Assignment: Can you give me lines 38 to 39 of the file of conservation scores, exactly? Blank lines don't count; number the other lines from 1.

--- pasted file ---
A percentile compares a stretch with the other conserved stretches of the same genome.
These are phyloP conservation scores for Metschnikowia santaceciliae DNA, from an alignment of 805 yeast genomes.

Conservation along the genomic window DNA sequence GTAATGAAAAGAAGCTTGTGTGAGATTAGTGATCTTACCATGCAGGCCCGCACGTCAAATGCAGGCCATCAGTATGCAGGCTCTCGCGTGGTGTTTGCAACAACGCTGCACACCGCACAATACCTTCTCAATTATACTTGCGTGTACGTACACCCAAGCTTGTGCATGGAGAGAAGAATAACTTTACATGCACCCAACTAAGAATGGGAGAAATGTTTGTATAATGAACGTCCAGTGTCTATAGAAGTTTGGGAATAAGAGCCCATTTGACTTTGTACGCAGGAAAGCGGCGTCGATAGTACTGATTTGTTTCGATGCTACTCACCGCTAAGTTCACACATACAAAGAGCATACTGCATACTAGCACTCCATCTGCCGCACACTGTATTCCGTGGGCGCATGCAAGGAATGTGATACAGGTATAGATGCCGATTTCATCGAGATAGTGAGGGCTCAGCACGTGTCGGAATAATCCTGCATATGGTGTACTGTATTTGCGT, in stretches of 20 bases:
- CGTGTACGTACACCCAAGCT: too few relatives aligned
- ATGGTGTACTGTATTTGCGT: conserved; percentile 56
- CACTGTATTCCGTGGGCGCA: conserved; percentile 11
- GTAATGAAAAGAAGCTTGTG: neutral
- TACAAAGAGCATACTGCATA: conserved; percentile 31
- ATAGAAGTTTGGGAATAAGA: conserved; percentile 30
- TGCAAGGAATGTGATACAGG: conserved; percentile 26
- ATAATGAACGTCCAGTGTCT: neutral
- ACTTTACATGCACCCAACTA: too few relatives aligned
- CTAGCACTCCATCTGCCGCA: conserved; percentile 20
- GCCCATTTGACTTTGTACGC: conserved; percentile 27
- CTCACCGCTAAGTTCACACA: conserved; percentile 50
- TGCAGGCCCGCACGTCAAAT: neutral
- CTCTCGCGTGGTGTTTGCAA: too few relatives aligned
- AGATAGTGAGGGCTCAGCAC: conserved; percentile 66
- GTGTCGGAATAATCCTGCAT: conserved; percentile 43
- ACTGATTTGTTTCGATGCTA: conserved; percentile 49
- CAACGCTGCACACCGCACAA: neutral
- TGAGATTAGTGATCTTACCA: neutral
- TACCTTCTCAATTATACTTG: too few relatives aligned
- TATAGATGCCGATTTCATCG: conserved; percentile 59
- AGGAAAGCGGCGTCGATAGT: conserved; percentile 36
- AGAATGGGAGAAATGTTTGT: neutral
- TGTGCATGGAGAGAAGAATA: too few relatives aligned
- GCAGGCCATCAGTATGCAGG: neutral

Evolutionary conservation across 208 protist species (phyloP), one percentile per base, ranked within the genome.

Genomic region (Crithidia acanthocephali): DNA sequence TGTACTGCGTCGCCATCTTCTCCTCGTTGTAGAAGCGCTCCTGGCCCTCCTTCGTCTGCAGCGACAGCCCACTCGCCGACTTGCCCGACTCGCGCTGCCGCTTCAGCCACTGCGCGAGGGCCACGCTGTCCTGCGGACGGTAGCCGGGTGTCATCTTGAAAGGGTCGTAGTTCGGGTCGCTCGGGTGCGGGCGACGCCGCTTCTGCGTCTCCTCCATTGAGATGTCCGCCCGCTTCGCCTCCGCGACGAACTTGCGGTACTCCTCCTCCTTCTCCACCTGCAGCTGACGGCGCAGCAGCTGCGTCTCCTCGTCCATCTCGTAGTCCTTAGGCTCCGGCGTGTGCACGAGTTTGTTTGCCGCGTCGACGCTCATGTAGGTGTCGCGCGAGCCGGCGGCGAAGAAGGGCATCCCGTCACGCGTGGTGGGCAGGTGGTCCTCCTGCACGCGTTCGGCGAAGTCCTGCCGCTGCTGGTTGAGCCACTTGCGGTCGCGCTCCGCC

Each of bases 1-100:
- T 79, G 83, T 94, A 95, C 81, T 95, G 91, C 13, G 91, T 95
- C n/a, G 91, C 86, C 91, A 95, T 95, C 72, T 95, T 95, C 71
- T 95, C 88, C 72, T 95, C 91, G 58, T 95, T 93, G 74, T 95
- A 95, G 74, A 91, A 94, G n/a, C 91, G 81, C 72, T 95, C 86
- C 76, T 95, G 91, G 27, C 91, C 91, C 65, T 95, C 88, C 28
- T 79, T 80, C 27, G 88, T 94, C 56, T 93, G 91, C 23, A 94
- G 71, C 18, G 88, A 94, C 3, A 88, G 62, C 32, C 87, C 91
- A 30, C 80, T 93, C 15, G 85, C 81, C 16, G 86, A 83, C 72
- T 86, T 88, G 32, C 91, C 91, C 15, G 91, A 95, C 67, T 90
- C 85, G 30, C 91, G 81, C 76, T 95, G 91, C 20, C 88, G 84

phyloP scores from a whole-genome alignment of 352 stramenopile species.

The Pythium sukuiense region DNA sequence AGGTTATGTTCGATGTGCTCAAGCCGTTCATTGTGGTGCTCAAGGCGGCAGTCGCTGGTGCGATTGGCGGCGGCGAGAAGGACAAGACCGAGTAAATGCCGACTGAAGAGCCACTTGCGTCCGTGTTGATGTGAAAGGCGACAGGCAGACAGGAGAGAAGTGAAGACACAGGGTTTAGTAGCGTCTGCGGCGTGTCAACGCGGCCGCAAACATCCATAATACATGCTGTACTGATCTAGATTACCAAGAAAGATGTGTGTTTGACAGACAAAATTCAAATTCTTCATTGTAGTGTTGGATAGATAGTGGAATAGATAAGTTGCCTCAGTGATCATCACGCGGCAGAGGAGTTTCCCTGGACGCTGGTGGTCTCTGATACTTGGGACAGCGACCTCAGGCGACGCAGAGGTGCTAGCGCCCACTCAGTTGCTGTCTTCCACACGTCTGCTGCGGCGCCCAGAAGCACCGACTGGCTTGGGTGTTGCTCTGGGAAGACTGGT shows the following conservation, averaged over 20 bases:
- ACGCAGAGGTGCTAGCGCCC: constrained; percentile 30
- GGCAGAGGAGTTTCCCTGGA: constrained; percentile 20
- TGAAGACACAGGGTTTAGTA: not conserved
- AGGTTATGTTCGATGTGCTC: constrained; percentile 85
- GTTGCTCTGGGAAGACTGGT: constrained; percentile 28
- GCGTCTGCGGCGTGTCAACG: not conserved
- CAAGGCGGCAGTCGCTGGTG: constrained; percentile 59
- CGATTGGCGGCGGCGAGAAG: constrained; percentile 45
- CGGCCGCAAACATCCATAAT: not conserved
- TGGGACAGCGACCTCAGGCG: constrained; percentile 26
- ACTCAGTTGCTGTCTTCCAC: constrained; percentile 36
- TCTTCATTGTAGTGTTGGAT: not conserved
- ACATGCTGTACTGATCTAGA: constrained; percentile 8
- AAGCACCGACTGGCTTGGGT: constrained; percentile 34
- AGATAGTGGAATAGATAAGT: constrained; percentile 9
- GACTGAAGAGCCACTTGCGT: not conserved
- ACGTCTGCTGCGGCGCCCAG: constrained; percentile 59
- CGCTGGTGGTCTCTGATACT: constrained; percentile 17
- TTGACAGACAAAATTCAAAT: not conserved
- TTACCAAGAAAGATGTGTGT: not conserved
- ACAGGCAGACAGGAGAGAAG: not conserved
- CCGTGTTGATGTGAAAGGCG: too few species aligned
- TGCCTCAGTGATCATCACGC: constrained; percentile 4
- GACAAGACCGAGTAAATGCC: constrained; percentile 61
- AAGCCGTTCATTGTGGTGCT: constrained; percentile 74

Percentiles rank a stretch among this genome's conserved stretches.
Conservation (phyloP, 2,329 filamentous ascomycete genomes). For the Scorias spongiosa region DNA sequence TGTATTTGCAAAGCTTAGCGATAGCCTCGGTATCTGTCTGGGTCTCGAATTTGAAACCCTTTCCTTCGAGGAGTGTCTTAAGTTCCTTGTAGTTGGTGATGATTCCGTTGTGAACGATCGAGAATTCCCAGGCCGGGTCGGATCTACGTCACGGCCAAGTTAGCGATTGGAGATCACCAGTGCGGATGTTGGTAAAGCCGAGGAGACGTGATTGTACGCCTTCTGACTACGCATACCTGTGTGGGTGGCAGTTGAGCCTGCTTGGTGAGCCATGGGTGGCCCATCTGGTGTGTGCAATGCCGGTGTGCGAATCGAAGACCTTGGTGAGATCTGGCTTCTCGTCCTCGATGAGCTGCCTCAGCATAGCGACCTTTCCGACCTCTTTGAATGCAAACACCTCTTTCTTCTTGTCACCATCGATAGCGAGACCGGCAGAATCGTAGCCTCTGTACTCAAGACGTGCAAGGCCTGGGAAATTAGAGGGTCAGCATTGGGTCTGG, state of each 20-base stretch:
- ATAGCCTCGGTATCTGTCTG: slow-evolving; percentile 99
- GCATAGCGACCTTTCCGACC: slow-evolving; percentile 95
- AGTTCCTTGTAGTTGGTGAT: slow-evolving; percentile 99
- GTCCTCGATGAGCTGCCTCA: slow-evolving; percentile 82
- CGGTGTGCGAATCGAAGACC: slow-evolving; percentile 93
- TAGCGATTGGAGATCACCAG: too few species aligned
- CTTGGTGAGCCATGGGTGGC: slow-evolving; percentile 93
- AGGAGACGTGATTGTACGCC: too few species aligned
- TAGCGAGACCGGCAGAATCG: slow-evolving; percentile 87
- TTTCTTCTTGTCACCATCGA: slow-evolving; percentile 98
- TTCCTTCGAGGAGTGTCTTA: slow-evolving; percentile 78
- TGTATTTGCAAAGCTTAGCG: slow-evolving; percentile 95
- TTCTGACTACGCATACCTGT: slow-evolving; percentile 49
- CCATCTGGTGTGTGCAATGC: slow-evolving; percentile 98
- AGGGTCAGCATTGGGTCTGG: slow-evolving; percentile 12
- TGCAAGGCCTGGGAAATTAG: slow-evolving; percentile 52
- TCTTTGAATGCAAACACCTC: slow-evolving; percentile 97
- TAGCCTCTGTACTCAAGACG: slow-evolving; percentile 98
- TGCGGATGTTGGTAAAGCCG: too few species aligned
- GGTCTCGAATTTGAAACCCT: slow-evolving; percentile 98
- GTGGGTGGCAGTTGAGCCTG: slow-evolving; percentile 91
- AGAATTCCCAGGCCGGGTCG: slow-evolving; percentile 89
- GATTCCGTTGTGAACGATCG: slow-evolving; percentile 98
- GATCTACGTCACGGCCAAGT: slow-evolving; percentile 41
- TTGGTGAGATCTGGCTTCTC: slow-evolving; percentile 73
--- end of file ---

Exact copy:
- G 71, C 18, G 88, A 94, C 3, A 88, G 62, C 32, C 87, C 91
- A 30, C 80, T 93, C 15, G 85, C 81, C 16, G 86, A 83, C 72